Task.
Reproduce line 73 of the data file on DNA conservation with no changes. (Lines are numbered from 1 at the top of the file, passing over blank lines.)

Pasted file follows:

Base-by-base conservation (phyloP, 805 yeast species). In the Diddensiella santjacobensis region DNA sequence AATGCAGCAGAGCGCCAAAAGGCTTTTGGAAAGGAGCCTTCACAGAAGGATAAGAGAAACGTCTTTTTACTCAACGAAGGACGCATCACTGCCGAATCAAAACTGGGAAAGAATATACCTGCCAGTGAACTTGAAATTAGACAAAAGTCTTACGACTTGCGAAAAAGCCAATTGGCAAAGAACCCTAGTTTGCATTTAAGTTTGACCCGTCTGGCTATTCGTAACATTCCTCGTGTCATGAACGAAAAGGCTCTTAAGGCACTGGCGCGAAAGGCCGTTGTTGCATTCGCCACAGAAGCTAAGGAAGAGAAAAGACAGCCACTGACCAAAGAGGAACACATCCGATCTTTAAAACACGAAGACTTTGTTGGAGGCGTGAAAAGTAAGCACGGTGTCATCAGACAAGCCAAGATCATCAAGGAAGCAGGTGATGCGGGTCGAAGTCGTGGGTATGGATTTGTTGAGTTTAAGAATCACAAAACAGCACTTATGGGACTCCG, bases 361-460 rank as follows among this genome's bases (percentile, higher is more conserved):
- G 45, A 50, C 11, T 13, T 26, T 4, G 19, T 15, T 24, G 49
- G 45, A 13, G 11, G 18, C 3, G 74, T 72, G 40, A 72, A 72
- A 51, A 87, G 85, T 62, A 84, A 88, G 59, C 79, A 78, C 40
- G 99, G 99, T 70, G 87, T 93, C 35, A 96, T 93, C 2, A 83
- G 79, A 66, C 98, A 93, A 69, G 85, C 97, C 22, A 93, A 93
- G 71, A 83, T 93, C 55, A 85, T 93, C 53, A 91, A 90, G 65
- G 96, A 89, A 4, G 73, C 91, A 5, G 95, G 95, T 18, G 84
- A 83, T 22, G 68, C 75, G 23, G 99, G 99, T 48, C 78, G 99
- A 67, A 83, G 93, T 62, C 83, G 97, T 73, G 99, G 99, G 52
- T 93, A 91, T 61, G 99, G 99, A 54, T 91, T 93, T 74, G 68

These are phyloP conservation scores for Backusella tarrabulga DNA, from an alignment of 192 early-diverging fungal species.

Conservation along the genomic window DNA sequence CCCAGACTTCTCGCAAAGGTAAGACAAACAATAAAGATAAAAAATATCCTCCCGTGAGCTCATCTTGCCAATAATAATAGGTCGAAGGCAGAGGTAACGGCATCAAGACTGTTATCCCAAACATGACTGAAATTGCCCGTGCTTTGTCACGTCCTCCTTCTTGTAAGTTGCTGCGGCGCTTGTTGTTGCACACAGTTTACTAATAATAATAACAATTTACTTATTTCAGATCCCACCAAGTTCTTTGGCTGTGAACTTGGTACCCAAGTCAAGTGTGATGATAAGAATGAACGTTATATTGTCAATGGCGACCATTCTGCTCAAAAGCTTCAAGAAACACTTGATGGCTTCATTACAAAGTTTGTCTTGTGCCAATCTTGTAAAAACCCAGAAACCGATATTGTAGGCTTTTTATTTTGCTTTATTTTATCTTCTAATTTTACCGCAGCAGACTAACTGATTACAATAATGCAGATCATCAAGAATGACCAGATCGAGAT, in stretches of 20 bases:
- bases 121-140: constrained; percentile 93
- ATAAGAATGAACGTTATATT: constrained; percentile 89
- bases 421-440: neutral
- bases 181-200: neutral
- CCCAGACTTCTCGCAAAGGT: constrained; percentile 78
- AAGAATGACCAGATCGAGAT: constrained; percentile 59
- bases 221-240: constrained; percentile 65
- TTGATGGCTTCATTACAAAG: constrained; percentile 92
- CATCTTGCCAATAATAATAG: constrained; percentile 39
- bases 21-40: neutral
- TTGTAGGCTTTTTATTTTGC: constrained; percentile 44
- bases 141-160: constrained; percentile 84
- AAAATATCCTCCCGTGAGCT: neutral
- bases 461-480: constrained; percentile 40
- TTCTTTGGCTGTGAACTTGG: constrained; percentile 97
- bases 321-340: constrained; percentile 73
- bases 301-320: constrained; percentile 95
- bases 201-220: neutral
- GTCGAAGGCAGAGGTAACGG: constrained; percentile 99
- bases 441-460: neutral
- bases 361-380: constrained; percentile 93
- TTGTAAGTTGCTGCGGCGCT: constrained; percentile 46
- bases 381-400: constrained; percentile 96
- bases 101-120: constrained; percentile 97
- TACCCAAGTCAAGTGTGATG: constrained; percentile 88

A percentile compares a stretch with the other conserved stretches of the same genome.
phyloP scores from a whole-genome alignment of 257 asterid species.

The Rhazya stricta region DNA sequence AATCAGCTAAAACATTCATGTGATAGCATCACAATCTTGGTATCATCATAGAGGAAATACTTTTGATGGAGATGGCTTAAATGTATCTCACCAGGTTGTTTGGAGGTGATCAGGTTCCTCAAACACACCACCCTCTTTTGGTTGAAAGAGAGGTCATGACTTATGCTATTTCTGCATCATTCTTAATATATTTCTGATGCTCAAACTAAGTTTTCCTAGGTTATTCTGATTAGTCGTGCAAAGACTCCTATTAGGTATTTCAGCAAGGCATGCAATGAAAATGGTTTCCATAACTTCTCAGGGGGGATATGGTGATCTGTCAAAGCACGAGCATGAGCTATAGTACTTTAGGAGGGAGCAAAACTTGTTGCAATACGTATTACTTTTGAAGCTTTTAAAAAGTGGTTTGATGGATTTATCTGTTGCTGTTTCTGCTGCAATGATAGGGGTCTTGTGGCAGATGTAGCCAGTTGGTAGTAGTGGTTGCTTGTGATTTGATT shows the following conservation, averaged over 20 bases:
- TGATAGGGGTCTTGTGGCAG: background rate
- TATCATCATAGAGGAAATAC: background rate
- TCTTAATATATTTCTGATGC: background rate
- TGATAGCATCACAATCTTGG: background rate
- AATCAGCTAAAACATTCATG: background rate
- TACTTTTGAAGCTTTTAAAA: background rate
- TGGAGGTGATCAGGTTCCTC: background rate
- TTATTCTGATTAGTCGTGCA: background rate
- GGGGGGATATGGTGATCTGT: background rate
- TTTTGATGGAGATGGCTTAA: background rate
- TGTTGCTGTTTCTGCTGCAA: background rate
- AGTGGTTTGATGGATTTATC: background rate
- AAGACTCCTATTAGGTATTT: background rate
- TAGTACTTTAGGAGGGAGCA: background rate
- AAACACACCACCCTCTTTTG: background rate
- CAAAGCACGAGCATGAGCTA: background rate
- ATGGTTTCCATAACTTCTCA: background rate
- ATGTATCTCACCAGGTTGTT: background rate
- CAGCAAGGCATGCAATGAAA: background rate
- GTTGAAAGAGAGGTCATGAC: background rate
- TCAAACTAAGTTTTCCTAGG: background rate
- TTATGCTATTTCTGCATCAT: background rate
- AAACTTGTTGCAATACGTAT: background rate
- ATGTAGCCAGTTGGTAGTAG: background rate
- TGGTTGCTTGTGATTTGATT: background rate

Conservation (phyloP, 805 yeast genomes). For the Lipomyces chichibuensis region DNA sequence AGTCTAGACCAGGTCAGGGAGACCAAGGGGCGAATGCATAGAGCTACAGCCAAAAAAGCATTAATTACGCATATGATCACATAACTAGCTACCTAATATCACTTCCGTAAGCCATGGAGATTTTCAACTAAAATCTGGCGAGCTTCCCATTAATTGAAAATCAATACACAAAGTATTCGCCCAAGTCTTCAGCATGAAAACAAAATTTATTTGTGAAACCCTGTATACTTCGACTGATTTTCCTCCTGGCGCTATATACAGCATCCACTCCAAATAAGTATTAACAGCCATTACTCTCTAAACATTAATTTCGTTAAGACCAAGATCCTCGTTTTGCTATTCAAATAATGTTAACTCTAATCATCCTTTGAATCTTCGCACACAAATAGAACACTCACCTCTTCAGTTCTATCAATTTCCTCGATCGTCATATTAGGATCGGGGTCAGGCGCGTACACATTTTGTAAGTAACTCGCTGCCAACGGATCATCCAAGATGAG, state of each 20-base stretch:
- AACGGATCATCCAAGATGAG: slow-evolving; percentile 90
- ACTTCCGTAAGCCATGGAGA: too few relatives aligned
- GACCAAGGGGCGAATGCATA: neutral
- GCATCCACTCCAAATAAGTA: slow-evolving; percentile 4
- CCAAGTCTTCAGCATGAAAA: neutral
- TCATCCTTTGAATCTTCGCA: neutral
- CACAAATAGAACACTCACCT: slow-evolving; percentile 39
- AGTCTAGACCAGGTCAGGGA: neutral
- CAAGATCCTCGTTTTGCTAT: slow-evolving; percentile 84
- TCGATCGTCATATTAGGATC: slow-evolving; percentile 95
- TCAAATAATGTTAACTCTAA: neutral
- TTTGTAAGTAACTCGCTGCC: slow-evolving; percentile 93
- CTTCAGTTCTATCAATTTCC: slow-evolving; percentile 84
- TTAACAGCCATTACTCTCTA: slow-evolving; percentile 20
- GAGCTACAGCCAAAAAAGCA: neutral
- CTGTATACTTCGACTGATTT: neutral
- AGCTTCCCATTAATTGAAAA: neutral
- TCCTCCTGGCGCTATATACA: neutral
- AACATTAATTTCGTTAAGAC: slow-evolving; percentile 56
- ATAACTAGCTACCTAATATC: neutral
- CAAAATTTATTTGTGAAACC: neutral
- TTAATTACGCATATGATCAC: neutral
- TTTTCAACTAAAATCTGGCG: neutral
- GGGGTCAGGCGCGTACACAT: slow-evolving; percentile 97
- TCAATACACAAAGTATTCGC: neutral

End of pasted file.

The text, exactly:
- TCATCCTTTGAATCTTCGCA: neutral